The Greb's Give a Lesson on Perspective, Their Loony Friend Pitches in as Well.


Mu-43 Legend
Jan 3, 2014
I got out to explore some of the many Anchorage parks with lakes/ponds yesterday. I still haven’t adjusted to the sun rising so early and ended up getting out when the sun was already pretty high in the sky, going to have to get out super early to catch that beautiful low angle sun. I was still able to get some good images as well as do some more testing of the EM1X, hope to update my thread on the X today as well (plus have a lot of replies I need to make).

Whenever I go to places that attract other photographers I am always amazed that all of them are standing at the waters edge to photograph birds that are on the water. I didn’t take any while standing because I personally feel like that angle makes for terrible images, one day I will so I can have a complete lesson on perspective. You can’t really get much if any subject isolation because the water behind the bird is just to close. The highest I will shoot a bird on the water is from a sitting position, even from just 2 feet above their level makes for little subject isolation and can make for somewhat distracting background (not nearly as bad as from a standing position).

Pretty Grebe by Phocal Art, on Flickr

Yakety Yak by Phocal Art, on Flickr

Grebe 003 by Phocal Art, on Flickr

But when the conditions work in your favor you can get a pleasing background from a sitting position. I would guess when the stars align you can from a standing position as well, but I never shoot that way so can’t say if that is true or not.

Grebe 002 by Phocal Art, on Flickr

You will notice in the above photo that there is a reflection of sorts, if you want to capture reflections you have to shoot from a higher perspective. Here is another image with a reflection that is a bit better since the water was smoother.

Go Away by Phocal Art, on Flickr

When you drop to their eye level is when the magic happens and you get those images with great subject isolation and that beautiful smooth bokeh background.

Grebe 001 by Phocal Art, on Flickr

Full Steam Ahead by Phocal Art, on Flickr

I was still probably 6-8 inches above the water when taking the above images, so you get a bit of reflection in the water. There was to much vegetation along the shore for me to get an inch or so above the water, which will change the look of the image even more.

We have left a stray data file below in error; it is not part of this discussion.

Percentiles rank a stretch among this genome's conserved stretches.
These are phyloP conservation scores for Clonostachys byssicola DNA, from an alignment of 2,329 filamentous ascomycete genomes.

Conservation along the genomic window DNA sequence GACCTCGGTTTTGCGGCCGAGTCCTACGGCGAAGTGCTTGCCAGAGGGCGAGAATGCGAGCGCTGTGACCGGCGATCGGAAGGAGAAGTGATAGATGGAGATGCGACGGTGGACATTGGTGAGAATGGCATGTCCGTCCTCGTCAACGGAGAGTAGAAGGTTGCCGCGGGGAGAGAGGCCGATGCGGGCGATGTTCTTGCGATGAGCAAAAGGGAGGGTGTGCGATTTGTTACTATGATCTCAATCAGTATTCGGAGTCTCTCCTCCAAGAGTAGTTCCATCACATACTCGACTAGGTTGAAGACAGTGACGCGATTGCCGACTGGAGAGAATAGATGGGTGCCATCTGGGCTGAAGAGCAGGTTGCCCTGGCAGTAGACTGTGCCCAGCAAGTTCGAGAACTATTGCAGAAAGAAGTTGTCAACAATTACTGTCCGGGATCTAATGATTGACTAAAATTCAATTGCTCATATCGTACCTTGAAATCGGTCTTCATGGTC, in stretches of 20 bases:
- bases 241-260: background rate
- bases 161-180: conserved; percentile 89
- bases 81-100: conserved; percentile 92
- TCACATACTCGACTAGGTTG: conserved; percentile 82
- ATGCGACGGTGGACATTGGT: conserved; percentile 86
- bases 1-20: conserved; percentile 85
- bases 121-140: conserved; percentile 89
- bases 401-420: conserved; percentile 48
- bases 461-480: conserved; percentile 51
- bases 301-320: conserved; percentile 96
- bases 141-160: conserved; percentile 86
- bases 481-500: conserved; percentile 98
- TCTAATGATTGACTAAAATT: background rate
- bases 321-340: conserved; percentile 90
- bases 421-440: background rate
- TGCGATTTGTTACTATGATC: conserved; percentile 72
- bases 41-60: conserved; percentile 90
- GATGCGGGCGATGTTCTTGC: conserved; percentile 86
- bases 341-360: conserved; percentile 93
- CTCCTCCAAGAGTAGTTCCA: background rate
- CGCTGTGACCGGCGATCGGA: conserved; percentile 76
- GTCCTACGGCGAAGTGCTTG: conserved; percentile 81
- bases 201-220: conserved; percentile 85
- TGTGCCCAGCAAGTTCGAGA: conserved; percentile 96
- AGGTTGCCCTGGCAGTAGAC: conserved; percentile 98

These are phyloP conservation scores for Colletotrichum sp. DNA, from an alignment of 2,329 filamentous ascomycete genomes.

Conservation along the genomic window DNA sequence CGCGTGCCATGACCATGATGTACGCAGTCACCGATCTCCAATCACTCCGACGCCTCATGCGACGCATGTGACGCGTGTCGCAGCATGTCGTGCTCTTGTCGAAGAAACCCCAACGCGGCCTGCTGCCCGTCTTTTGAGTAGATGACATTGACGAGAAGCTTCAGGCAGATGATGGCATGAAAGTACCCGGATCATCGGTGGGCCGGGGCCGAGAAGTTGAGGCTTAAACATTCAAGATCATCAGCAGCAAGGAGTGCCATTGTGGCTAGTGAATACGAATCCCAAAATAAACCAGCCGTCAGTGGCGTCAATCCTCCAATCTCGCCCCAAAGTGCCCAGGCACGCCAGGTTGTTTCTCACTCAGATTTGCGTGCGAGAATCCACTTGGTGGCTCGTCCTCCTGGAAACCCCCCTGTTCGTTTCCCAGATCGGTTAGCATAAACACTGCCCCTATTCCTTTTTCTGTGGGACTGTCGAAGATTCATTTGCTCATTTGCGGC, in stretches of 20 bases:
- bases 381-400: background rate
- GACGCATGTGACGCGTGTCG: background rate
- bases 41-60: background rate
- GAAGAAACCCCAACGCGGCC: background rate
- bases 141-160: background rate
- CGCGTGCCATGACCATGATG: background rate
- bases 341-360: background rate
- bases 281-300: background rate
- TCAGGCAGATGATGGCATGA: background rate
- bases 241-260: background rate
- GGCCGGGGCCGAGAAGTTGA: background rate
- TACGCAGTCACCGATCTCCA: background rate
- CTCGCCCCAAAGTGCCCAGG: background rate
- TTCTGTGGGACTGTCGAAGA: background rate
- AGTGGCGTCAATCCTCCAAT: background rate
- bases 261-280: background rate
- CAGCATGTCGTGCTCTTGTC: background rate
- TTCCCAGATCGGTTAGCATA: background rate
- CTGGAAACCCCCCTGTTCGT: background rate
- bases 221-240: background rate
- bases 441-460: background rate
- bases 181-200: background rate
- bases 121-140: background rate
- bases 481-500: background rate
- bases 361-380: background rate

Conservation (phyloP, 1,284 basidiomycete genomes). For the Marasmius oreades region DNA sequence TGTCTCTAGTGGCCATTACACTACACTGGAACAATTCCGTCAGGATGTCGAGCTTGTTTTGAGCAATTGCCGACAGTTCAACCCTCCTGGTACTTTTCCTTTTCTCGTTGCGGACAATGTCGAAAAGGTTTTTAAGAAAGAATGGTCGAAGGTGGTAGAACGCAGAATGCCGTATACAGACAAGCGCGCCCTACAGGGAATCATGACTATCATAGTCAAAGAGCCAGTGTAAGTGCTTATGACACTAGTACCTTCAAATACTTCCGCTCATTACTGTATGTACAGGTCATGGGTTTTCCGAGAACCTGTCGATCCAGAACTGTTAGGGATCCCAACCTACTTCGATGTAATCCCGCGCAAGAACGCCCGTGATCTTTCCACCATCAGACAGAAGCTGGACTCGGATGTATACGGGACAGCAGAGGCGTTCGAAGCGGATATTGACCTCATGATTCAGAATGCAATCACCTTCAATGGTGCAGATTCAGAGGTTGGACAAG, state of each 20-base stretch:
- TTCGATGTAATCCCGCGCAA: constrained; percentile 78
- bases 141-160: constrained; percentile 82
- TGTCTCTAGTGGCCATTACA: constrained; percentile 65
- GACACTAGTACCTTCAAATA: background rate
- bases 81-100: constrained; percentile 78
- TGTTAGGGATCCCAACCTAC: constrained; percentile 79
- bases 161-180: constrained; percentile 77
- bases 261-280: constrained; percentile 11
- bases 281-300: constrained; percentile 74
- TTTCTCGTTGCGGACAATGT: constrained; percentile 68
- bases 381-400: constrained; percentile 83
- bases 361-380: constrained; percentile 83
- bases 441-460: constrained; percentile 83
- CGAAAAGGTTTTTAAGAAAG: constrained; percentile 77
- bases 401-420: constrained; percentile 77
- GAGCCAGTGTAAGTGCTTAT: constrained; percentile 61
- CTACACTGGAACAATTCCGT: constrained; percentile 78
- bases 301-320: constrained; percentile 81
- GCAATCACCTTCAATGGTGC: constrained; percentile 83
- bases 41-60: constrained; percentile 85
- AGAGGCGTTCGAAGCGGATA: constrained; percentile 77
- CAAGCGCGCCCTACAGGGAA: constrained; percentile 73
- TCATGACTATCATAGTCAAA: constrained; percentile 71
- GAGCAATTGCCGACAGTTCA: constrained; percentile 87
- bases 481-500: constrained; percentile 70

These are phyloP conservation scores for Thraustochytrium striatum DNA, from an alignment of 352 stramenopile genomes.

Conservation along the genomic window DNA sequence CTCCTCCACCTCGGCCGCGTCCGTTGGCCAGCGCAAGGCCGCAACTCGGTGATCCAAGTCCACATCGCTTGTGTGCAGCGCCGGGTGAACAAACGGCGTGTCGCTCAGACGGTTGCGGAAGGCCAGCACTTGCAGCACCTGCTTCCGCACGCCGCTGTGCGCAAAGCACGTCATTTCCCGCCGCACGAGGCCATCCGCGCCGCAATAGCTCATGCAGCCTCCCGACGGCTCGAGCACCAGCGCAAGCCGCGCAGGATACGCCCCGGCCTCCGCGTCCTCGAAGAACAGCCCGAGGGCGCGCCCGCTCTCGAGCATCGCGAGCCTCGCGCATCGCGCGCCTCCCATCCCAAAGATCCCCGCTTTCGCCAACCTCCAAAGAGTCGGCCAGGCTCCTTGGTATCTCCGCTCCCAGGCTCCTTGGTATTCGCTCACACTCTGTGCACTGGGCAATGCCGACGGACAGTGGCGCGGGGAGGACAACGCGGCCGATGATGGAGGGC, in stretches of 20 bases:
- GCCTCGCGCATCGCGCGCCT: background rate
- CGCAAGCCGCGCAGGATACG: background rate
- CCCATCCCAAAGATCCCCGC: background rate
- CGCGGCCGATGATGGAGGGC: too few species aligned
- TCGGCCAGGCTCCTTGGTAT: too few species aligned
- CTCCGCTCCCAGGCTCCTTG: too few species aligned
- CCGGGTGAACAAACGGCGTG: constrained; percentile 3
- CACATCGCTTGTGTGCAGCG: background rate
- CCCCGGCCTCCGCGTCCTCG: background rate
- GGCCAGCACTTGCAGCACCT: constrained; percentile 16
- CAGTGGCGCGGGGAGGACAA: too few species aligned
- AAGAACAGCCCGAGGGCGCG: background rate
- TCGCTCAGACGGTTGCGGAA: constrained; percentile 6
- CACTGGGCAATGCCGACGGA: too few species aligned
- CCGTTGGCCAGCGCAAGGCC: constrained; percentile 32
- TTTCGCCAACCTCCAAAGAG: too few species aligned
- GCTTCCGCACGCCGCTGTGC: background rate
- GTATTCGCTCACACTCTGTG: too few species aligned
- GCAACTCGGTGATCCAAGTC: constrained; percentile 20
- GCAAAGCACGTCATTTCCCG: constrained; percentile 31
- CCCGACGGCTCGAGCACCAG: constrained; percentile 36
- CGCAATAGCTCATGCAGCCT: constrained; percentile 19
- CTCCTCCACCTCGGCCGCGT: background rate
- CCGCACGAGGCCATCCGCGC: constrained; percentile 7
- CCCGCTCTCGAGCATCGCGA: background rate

I shoot water birds from a sitting position as well as at eye level because they do create very different images and help to diversify the portfolio. Either position creates a pleasing photograph (especially if you are trying to capture reflections) but when you get much higher the background gets confusing and can/does distract from the subject. I think about these things when I am out shooting and often wonder if other photographers do as well, especially when I see them standing with the camera on a tripod and shooting down at a 45 degree angle to the subject. I see these images on Flickr when looking at local photographers and always think if they had just dropped down in height it would have been a much better photograph (especially if they happened to capture something really cool).

I also had a Loon who wanted to get in on the lesson. First image is from a sitting position (but leaning forward so a bit lower) and the second I was laying on the beach in a lot of goose shit, you get use to it.

Common Loon 001 by Phocal Art, on Flickr

Common Loon 002 by Phocal Art, on Flickr

To end this post I will include a couple of other images from the day.

Yes Mama by Phocal Art, on Flickr

Attention Please by Phocal Art, on Flickr

As always, comments and critiques are welcomed.



Mu-43 All-Pro
Nov 9, 2017
Burnley, UK
Real Name
I'm with you Ronny, changing perspective so that you get on a level with your subject helps massively!

Out on a walk with my daughter and we came across a couple of cats observing a bit of anti-social distancing, the first shot was taken by my daughter stood up at her eye height, the second shot taken by me led on the ground, getting gravel embedded in my chest... she thought I was mad, I thought my shot had much more atmosphere (she agreed... but wasn't willing to lie on the ground!). The 3rd shot was the one I wanted which I got by slowly crawling along the ground to get the view just right without disturbing the cats too much, my daughter... still thought I was even madder than before!

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Mu-43 Hall of Famer
Jun 20, 2015
New England
This has always been good advice for shooting babies and small children. Adults tend to shoot from standing pointing down. Best to get down to their level. Same holds true for photographing (had to avoid saying shooting) your pets.
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